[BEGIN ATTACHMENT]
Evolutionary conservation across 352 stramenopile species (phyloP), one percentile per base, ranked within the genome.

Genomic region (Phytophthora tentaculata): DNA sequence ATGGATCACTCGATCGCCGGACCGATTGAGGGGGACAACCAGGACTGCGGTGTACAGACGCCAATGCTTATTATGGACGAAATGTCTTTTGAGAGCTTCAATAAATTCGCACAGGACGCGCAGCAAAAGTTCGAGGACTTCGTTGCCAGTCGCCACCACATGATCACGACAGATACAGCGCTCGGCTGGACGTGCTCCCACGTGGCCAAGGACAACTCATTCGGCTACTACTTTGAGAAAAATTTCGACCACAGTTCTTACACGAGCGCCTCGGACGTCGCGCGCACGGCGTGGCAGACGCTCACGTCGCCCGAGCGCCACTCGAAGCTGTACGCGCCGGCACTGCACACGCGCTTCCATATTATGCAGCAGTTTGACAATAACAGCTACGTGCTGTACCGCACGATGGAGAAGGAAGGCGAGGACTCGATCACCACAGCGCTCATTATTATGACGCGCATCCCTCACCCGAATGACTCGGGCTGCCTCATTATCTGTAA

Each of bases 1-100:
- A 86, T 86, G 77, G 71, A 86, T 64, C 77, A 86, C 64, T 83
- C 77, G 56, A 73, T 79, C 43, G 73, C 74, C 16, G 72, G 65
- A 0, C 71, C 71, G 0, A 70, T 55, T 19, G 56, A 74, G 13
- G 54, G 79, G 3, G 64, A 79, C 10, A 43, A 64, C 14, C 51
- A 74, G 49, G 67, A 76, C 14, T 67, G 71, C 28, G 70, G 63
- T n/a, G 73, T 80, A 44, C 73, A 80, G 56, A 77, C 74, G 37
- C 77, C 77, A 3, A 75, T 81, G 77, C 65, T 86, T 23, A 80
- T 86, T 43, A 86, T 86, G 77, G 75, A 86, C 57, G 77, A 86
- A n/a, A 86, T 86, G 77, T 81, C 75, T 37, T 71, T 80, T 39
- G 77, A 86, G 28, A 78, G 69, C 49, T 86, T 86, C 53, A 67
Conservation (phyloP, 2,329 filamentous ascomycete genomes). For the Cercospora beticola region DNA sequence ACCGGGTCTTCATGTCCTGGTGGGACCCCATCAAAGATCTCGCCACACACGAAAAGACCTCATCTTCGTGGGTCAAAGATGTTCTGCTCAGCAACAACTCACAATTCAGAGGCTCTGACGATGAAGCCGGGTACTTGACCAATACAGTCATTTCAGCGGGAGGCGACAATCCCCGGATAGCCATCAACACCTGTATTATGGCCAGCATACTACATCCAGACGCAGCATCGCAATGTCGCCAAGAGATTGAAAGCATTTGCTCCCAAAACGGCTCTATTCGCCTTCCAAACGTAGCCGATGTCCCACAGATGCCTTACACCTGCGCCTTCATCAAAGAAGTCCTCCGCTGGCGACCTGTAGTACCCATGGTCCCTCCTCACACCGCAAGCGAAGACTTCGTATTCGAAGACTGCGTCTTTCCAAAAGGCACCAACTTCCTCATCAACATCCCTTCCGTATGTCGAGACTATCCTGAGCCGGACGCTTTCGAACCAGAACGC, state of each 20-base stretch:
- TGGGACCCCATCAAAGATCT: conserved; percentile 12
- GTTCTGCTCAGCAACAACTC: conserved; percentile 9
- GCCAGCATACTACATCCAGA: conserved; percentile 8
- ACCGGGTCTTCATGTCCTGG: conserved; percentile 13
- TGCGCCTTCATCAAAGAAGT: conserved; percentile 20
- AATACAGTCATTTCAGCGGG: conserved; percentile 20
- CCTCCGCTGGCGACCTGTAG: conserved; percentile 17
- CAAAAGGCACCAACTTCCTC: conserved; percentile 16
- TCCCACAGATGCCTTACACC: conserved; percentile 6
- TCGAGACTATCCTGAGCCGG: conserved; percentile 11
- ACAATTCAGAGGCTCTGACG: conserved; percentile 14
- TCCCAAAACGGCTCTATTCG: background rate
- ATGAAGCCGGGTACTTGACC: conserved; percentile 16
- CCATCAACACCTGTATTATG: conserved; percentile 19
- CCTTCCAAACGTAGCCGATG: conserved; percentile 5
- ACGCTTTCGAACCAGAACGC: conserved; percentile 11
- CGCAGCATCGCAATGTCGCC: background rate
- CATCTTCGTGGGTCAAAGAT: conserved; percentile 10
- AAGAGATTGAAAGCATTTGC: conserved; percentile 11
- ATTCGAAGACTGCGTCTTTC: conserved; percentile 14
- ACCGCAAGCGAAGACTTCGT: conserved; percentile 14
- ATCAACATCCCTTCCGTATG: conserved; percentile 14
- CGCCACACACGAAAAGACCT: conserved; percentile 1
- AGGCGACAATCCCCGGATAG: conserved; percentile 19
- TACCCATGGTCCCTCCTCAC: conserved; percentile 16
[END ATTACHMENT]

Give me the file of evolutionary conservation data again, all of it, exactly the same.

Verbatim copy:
Evolutionary conservation across 352 stramenopile species (phyloP), one percentile per base, ranked within the genome.

Genomic region (Phytophthora tentaculata): DNA sequence ATGGATCACTCGATCGCCGGACCGATTGAGGGGGACAACCAGGACTGCGGTGTACAGACGCCAATGCTTATTATGGACGAAATGTCTTTTGAGAGCTTCAATAAATTCGCACAGGACGCGCAGCAAAAGTTCGAGGACTTCGTTGCCAGTCGCCACCACATGATCACGACAGATACAGCGCTCGGCTGGACGTGCTCCCACGTGGCCAAGGACAACTCATTCGGCTACTACTTTGAGAAAAATTTCGACCACAGTTCTTACACGAGCGCCTCGGACGTCGCGCGCACGGCGTGGCAGACGCTCACGTCGCCCGAGCGCCACTCGAAGCTGTACGCGCCGGCACTGCACACGCGCTTCCATATTATGCAGCAGTTTGACAATAACAGCTACGTGCTGTACCGCACGATGGAGAAGGAAGGCGAGGACTCGATCACCACAGCGCTCATTATTATGACGCGCATCCCTCACCCGAATGACTCGGGCTGCCTCATTATCTGTAA

Each of bases 1-100:
- A 86, T 86, G 77, G 71, A 86, T 64, C 77, A 86, C 64, T 83
- C 77, G 56, A 73, T 79, C 43, G 73, C 74, C 16, G 72, G 65
- A 0, C 71, C 71, G 0, A 70, T 55, T 19, G 56, A 74, G 13
- G 54, G 79, G 3, G 64, A 79, C 10, A 43, A 64, C 14, C 51
- A 74, G 49, G 67, A 76, C 14, T 67, G 71, C 28, G 70, G 63
- T n/a, G 73, T 80, A 44, C 73, A 80, G 56, A 77, C 74, G 37
- C 77, C 77, A 3, A 75, T 81, G 77, C 65, T 86, T 23, A 80
- T 86, T 43, A 86, T 86, G 77, G 75, A 86, C 57, G 77, A 86
- A n/a, A 86, T 86, G 77, T 81, C 75, T 37, T 71, T 80, T 39
- G 77, A 86, G 28, A 78, G 69, C 49, T 86, T 86, C 53, A 67
Conservation (phyloP, 2,329 filamentous ascomycete genomes). For the Cercospora beticola region DNA sequence ACCGGGTCTTCATGTCCTGGTGGGACCCCATCAAAGATCTCGCCACACACGAAAAGACCTCATCTTCGTGGGTCAAAGATGTTCTGCTCAGCAACAACTCACAATTCAGAGGCTCTGACGATGAAGCCGGGTACTTGACCAATACAGTCATTTCAGCGGGAGGCGACAATCCCCGGATAGCCATCAACACCTGTATTATGGCCAGCATACTACATCCAGACGCAGCATCGCAATGTCGCCAAGAGATTGAAAGCATTTGCTCCCAAAACGGCTCTATTCGCCTTCCAAACGTAGCCGATGTCCCACAGATGCCTTACACCTGCGCCTTCATCAAAGAAGTCCTCCGCTGGCGACCTGTAGTACCCATGGTCCCTCCTCACACCGCAAGCGAAGACTTCGTATTCGAAGACTGCGTCTTTCCAAAAGGCACCAACTTCCTCATCAACATCCCTTCCGTATGTCGAGACTATCCTGAGCCGGACGCTTTCGAACCAGAACGC, state of each 20-base stretch:
- TGGGACCCCATCAAAGATCT: conserved; percentile 12
- GTTCTGCTCAGCAACAACTC: conserved; percentile 9
- GCCAGCATACTACATCCAGA: conserved; percentile 8
- ACCGGGTCTTCATGTCCTGG: conserved; percentile 13
- TGCGCCTTCATCAAAGAAGT: conserved; percentile 20
- AATACAGTCATTTCAGCGGG: conserved; percentile 20
- CCTCCGCTGGCGACCTGTAG: conserved; percentile 17
- CAAAAGGCACCAACTTCCTC: conserved; percentile 16
- TCCCACAGATGCCTTACACC: conserved; percentile 6
- TCGAGACTATCCTGAGCCGG: conserved; percentile 11
- ACAATTCAGAGGCTCTGACG: conserved; percentile 14
- TCCCAAAACGGCTCTATTCG: background rate
- ATGAAGCCGGGTACTTGACC: conserved; percentile 16
- CCATCAACACCTGTATTATG: conserved; percentile 19
- CCTTCCAAACGTAGCCGATG: conserved; percentile 5
- ACGCTTTCGAACCAGAACGC: conserved; percentile 11
- CGCAGCATCGCAATGTCGCC: background rate
- CATCTTCGTGGGTCAAAGAT: conserved; percentile 10
- AAGAGATTGAAAGCATTTGC: conserved; percentile 11
- ATTCGAAGACTGCGTCTTTC: conserved; percentile 14
- ACCGCAAGCGAAGACTTCGT: conserved; percentile 14
- ATCAACATCCCTTCCGTATG: conserved; percentile 14
- CGCCACACACGAAAAGACCT: conserved; percentile 1
- AGGCGACAATCCCCGGATAG: conserved; percentile 19
- TACCCATGGTCCCTCCTCAC: conserved; percentile 16